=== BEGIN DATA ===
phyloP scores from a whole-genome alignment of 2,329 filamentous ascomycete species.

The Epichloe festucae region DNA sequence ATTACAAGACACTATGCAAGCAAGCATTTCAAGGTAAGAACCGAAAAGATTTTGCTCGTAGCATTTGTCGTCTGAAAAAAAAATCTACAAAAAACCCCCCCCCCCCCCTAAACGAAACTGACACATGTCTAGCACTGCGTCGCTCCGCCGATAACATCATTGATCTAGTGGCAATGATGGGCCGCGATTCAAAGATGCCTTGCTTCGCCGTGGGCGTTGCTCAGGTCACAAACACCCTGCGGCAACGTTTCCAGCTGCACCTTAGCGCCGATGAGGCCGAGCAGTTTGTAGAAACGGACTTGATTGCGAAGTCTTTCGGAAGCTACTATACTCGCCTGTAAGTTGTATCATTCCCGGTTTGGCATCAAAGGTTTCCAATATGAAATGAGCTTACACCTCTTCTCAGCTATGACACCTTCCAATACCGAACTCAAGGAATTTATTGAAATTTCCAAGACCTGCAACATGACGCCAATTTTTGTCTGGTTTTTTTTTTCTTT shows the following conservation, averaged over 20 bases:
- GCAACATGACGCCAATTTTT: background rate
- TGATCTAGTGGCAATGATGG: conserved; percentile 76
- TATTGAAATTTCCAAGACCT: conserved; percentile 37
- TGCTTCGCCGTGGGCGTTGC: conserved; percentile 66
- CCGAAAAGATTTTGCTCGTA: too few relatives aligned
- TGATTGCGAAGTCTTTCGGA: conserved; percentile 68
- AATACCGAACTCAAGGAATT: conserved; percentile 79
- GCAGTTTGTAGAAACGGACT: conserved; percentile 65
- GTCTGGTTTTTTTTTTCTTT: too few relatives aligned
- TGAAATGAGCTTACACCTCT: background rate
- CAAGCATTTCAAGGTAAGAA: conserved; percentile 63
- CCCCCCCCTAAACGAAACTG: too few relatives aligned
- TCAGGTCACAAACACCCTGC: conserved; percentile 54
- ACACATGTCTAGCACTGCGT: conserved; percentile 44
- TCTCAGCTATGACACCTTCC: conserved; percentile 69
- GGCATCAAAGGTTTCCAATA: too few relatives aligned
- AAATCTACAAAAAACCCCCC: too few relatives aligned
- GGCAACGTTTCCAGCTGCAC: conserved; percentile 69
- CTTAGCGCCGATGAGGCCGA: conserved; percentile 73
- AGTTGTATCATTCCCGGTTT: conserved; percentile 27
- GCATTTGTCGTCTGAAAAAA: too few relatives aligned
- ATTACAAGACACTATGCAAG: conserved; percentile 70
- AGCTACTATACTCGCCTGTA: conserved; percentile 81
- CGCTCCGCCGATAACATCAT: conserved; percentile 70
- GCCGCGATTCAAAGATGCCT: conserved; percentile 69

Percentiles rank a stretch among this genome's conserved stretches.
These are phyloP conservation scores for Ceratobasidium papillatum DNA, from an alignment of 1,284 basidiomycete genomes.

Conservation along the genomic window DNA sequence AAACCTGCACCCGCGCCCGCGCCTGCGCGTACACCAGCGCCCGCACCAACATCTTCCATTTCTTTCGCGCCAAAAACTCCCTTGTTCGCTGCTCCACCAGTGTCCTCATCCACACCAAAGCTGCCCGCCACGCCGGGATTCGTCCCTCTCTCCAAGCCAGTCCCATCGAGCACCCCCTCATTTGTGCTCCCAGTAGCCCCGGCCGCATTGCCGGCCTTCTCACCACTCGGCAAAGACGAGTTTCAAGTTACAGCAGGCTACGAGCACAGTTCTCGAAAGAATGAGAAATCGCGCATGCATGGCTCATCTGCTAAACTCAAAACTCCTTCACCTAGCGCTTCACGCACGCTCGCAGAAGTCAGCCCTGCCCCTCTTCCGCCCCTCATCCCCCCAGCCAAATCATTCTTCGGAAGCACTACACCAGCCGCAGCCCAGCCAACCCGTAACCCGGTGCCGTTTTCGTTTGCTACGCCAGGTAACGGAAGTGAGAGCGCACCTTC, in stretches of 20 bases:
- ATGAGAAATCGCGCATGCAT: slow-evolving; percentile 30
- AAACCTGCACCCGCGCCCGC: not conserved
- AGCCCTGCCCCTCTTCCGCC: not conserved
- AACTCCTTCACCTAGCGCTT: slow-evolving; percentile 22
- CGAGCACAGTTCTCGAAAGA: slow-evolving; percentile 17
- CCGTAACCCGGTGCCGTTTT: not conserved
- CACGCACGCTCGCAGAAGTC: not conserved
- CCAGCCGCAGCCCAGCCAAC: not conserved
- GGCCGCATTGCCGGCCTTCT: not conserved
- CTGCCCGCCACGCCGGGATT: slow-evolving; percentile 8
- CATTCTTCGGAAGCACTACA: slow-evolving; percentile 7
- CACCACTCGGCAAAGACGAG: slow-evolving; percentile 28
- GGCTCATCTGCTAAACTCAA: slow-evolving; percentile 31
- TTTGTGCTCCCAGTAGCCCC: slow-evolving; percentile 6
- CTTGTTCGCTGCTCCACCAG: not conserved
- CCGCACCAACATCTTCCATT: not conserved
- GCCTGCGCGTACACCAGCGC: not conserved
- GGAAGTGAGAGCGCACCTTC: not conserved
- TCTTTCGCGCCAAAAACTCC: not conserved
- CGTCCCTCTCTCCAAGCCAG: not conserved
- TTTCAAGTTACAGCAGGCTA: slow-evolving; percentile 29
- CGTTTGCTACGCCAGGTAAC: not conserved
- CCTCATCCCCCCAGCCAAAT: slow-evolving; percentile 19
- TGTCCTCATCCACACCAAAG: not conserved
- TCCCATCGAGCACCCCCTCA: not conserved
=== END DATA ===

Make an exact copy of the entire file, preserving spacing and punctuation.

phyloP scores from a whole-genome alignment of 2,329 filamentous ascomycete species.

The Epichloe festucae region DNA sequence ATTACAAGACACTATGCAAGCAAGCATTTCAAGGTAAGAACCGAAAAGATTTTGCTCGTAGCATTTGTCGTCTGAAAAAAAAATCTACAAAAAACCCCCCCCCCCCCCTAAACGAAACTGACACATGTCTAGCACTGCGTCGCTCCGCCGATAACATCATTGATCTAGTGGCAATGATGGGCCGCGATTCAAAGATGCCTTGCTTCGCCGTGGGCGTTGCTCAGGTCACAAACACCCTGCGGCAACGTTTCCAGCTGCACCTTAGCGCCGATGAGGCCGAGCAGTTTGTAGAAACGGACTTGATTGCGAAGTCTTTCGGAAGCTACTATACTCGCCTGTAAGTTGTATCATTCCCGGTTTGGCATCAAAGGTTTCCAATATGAAATGAGCTTACACCTCTTCTCAGCTATGACACCTTCCAATACCGAACTCAAGGAATTTATTGAAATTTCCAAGACCTGCAACATGACGCCAATTTTTGTCTGGTTTTTTTTTTCTTT shows the following conservation, averaged over 20 bases:
- GCAACATGACGCCAATTTTT: background rate
- TGATCTAGTGGCAATGATGG: conserved; percentile 76
- TATTGAAATTTCCAAGACCT: conserved; percentile 37
- TGCTTCGCCGTGGGCGTTGC: conserved; percentile 66
- CCGAAAAGATTTTGCTCGTA: too few relatives aligned
- TGATTGCGAAGTCTTTCGGA: conserved; percentile 68
- AATACCGAACTCAAGGAATT: conserved; percentile 79
- GCAGTTTGTAGAAACGGACT: conserved; percentile 65
- GTCTGGTTTTTTTTTTCTTT: too few relatives aligned
- TGAAATGAGCTTACACCTCT: background rate
- CAAGCATTTCAAGGTAAGAA: conserved; percentile 63
- CCCCCCCCTAAACGAAACTG: too few relatives aligned
- TCAGGTCACAAACACCCTGC: conserved; percentile 54
- ACACATGTCTAGCACTGCGT: conserved; percentile 44
- TCTCAGCTATGACACCTTCC: conserved; percentile 69
- GGCATCAAAGGTTTCCAATA: too few relatives aligned
- AAATCTACAAAAAACCCCCC: too few relatives aligned
- GGCAACGTTTCCAGCTGCAC: conserved; percentile 69
- CTTAGCGCCGATGAGGCCGA: conserved; percentile 73
- AGTTGTATCATTCCCGGTTT: conserved; percentile 27
- GCATTTGTCGTCTGAAAAAA: too few relatives aligned
- ATTACAAGACACTATGCAAG: conserved; percentile 70
- AGCTACTATACTCGCCTGTA: conserved; percentile 81
- CGCTCCGCCGATAACATCAT: conserved; percentile 70
- GCCGCGATTCAAAGATGCCT: conserved; percentile 69

Percentiles rank a stretch among this genome's conserved stretches.
These are phyloP conservation scores for Ceratobasidium papillatum DNA, from an alignment of 1,284 basidiomycete genomes.

Conservation along the genomic window DNA sequence AAACCTGCACCCGCGCCCGCGCCTGCGCGTACACCAGCGCCCGCACCAACATCTTCCATTTCTTTCGCGCCAAAAACTCCCTTGTTCGCTGCTCCACCAGTGTCCTCATCCACACCAAAGCTGCCCGCCACGCCGGGATTCGTCCCTCTCTCCAAGCCAGTCCCATCGAGCACCCCCTCATTTGTGCTCCCAGTAGCCCCGGCCGCATTGCCGGCCTTCTCACCACTCGGCAAAGACGAGTTTCAAGTTACAGCAGGCTACGAGCACAGTTCTCGAAAGAATGAGAAATCGCGCATGCATGGCTCATCTGCTAAACTCAAAACTCCTTCACCTAGCGCTTCACGCACGCTCGCAGAAGTCAGCCCTGCCCCTCTTCCGCCCCTCATCCCCCCAGCCAAATCATTCTTCGGAAGCACTACACCAGCCGCAGCCCAGCCAACCCGTAACCCGGTGCCGTTTTCGTTTGCTACGCCAGGTAACGGAAGTGAGAGCGCACCTTC, in stretches of 20 bases:
- ATGAGAAATCGCGCATGCAT: slow-evolving; percentile 30
- AAACCTGCACCCGCGCCCGC: not conserved
- AGCCCTGCCCCTCTTCCGCC: not conserved
- AACTCCTTCACCTAGCGCTT: slow-evolving; percentile 22
- CGAGCACAGTTCTCGAAAGA: slow-evolving; percentile 17
- CCGTAACCCGGTGCCGTTTT: not conserved
- CACGCACGCTCGCAGAAGTC: not conserved
- CCAGCCGCAGCCCAGCCAAC: not conserved
- GGCCGCATTGCCGGCCTTCT: not conserved
- CTGCCCGCCACGCCGGGATT: slow-evolving; percentile 8
- CATTCTTCGGAAGCACTACA: slow-evolving; percentile 7
- CACCACTCGGCAAAGACGAG: slow-evolving; percentile 28
- GGCTCATCTGCTAAACTCAA: slow-evolving; percentile 31
- TTTGTGCTCCCAGTAGCCCC: slow-evolving; percentile 6
- CTTGTTCGCTGCTCCACCAG: not conserved
- CCGCACCAACATCTTCCATT: not conserved
- GCCTGCGCGTACACCAGCGC: not conserved
- GGAAGTGAGAGCGCACCTTC: not conserved
- TCTTTCGCGCCAAAAACTCC: not conserved
- CGTCCCTCTCTCCAAGCCAG: not conserved
- TTTCAAGTTACAGCAGGCTA: slow-evolving; percentile 29
- CGTTTGCTACGCCAGGTAAC: not conserved
- CCTCATCCCCCCAGCCAAAT: slow-evolving; percentile 19
- TGTCCTCATCCACACCAAAG: not conserved
- TCCCATCGAGCACCCCCTCA: not conserved